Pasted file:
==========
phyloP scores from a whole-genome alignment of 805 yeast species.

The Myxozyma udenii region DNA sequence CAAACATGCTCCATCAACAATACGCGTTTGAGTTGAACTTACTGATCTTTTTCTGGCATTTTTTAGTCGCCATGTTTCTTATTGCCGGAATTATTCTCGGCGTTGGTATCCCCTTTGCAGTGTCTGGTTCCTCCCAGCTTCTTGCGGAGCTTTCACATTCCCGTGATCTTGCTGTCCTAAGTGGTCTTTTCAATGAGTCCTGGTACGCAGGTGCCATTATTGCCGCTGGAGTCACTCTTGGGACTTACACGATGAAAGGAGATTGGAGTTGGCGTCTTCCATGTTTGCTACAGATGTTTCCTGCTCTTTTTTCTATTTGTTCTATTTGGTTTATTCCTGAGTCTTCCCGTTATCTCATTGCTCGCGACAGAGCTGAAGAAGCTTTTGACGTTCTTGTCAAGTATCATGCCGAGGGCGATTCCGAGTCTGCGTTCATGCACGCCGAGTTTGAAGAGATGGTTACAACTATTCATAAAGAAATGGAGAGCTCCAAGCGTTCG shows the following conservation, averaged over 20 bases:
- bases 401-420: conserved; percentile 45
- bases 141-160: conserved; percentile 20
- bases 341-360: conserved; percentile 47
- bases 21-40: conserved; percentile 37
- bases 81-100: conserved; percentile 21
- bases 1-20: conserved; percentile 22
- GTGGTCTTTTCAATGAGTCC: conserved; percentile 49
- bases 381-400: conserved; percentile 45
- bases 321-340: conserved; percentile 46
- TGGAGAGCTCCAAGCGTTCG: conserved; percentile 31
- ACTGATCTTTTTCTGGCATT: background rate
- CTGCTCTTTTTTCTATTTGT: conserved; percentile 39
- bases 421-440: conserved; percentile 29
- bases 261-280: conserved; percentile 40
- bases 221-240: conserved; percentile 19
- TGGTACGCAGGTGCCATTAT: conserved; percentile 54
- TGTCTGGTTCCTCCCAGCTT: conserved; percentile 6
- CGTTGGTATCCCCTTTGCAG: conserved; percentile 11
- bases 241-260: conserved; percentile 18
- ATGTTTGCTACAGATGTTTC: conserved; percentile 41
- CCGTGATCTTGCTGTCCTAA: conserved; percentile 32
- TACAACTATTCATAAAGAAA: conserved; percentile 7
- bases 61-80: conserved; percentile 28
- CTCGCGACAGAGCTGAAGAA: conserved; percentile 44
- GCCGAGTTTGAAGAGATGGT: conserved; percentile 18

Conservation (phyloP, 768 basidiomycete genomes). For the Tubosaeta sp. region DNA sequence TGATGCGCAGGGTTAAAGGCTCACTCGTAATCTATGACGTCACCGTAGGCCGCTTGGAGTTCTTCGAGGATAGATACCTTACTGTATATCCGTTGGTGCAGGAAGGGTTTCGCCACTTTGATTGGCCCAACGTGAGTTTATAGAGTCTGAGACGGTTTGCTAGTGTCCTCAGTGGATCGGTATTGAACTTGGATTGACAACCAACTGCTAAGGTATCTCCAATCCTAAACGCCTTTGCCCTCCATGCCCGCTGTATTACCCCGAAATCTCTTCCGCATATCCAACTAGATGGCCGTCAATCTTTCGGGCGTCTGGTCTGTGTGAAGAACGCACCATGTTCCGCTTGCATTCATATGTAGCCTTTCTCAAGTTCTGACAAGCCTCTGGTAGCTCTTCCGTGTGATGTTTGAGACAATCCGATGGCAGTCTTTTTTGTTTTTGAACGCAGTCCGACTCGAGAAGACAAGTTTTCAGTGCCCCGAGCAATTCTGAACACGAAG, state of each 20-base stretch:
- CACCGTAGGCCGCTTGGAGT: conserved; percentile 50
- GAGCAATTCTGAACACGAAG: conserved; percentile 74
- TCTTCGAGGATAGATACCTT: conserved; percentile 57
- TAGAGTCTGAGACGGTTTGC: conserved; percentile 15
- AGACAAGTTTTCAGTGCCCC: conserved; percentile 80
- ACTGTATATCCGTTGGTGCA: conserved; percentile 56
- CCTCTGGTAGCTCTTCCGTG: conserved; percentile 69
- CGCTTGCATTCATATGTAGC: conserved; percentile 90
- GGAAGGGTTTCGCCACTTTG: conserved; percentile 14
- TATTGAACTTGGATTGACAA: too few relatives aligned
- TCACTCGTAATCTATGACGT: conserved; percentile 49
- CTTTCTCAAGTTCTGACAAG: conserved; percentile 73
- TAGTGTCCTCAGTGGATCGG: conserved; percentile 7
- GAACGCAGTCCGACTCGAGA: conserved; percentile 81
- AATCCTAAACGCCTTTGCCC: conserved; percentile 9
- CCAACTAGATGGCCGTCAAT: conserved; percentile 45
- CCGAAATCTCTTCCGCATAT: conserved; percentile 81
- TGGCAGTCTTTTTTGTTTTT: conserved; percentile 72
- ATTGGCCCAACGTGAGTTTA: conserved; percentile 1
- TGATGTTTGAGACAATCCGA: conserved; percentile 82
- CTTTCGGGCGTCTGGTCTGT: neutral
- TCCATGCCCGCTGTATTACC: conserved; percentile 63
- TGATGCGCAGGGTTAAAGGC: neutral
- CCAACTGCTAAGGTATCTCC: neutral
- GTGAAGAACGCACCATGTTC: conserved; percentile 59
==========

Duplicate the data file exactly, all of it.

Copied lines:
phyloP scores from a whole-genome alignment of 805 yeast species.

The Myxozyma udenii region DNA sequence CAAACATGCTCCATCAACAATACGCGTTTGAGTTGAACTTACTGATCTTTTTCTGGCATTTTTTAGTCGCCATGTTTCTTATTGCCGGAATTATTCTCGGCGTTGGTATCCCCTTTGCAGTGTCTGGTTCCTCCCAGCTTCTTGCGGAGCTTTCACATTCCCGTGATCTTGCTGTCCTAAGTGGTCTTTTCAATGAGTCCTGGTACGCAGGTGCCATTATTGCCGCTGGAGTCACTCTTGGGACTTACACGATGAAAGGAGATTGGAGTTGGCGTCTTCCATGTTTGCTACAGATGTTTCCTGCTCTTTTTTCTATTTGTTCTATTTGGTTTATTCCTGAGTCTTCCCGTTATCTCATTGCTCGCGACAGAGCTGAAGAAGCTTTTGACGTTCTTGTCAAGTATCATGCCGAGGGCGATTCCGAGTCTGCGTTCATGCACGCCGAGTTTGAAGAGATGGTTACAACTATTCATAAAGAAATGGAGAGCTCCAAGCGTTCG shows the following conservation, averaged over 20 bases:
- bases 401-420: conserved; percentile 45
- bases 141-160: conserved; percentile 20
- bases 341-360: conserved; percentile 47
- bases 21-40: conserved; percentile 37
- bases 81-100: conserved; percentile 21
- bases 1-20: conserved; percentile 22
- GTGGTCTTTTCAATGAGTCC: conserved; percentile 49
- bases 381-400: conserved; percentile 45
- bases 321-340: conserved; percentile 46
- TGGAGAGCTCCAAGCGTTCG: conserved; percentile 31
- ACTGATCTTTTTCTGGCATT: background rate
- CTGCTCTTTTTTCTATTTGT: conserved; percentile 39
- bases 421-440: conserved; percentile 29
- bases 261-280: conserved; percentile 40
- bases 221-240: conserved; percentile 19
- TGGTACGCAGGTGCCATTAT: conserved; percentile 54
- TGTCTGGTTCCTCCCAGCTT: conserved; percentile 6
- CGTTGGTATCCCCTTTGCAG: conserved; percentile 11
- bases 241-260: conserved; percentile 18
- ATGTTTGCTACAGATGTTTC: conserved; percentile 41
- CCGTGATCTTGCTGTCCTAA: conserved; percentile 32
- TACAACTATTCATAAAGAAA: conserved; percentile 7
- bases 61-80: conserved; percentile 28
- CTCGCGACAGAGCTGAAGAA: conserved; percentile 44
- GCCGAGTTTGAAGAGATGGT: conserved; percentile 18

Conservation (phyloP, 768 basidiomycete genomes). For the Tubosaeta sp. region DNA sequence TGATGCGCAGGGTTAAAGGCTCACTCGTAATCTATGACGTCACCGTAGGCCGCTTGGAGTTCTTCGAGGATAGATACCTTACTGTATATCCGTTGGTGCAGGAAGGGTTTCGCCACTTTGATTGGCCCAACGTGAGTTTATAGAGTCTGAGACGGTTTGCTAGTGTCCTCAGTGGATCGGTATTGAACTTGGATTGACAACCAACTGCTAAGGTATCTCCAATCCTAAACGCCTTTGCCCTCCATGCCCGCTGTATTACCCCGAAATCTCTTCCGCATATCCAACTAGATGGCCGTCAATCTTTCGGGCGTCTGGTCTGTGTGAAGAACGCACCATGTTCCGCTTGCATTCATATGTAGCCTTTCTCAAGTTCTGACAAGCCTCTGGTAGCTCTTCCGTGTGATGTTTGAGACAATCCGATGGCAGTCTTTTTTGTTTTTGAACGCAGTCCGACTCGAGAAGACAAGTTTTCAGTGCCCCGAGCAATTCTGAACACGAAG, state of each 20-base stretch:
- CACCGTAGGCCGCTTGGAGT: conserved; percentile 50
- GAGCAATTCTGAACACGAAG: conserved; percentile 74
- TCTTCGAGGATAGATACCTT: conserved; percentile 57
- TAGAGTCTGAGACGGTTTGC: conserved; percentile 15
- AGACAAGTTTTCAGTGCCCC: conserved; percentile 80
- ACTGTATATCCGTTGGTGCA: conserved; percentile 56
- CCTCTGGTAGCTCTTCCGTG: conserved; percentile 69
- CGCTTGCATTCATATGTAGC: conserved; percentile 90
- GGAAGGGTTTCGCCACTTTG: conserved; percentile 14
- TATTGAACTTGGATTGACAA: too few relatives aligned
- TCACTCGTAATCTATGACGT: conserved; percentile 49
- CTTTCTCAAGTTCTGACAAG: conserved; percentile 73
- TAGTGTCCTCAGTGGATCGG: conserved; percentile 7
- GAACGCAGTCCGACTCGAGA: conserved; percentile 81
- AATCCTAAACGCCTTTGCCC: conserved; percentile 9
- CCAACTAGATGGCCGTCAAT: conserved; percentile 45
- CCGAAATCTCTTCCGCATAT: conserved; percentile 81
- TGGCAGTCTTTTTTGTTTTT: conserved; percentile 72
- ATTGGCCCAACGTGAGTTTA: conserved; percentile 1
- TGATGTTTGAGACAATCCGA: conserved; percentile 82
- CTTTCGGGCGTCTGGTCTGT: neutral
- TCCATGCCCGCTGTATTACC: conserved; percentile 63
- TGATGCGCAGGGTTAAAGGC: neutral
- CCAACTGCTAAGGTATCTCC: neutral
- GTGAAGAACGCACCATGTTC: conserved; percentile 59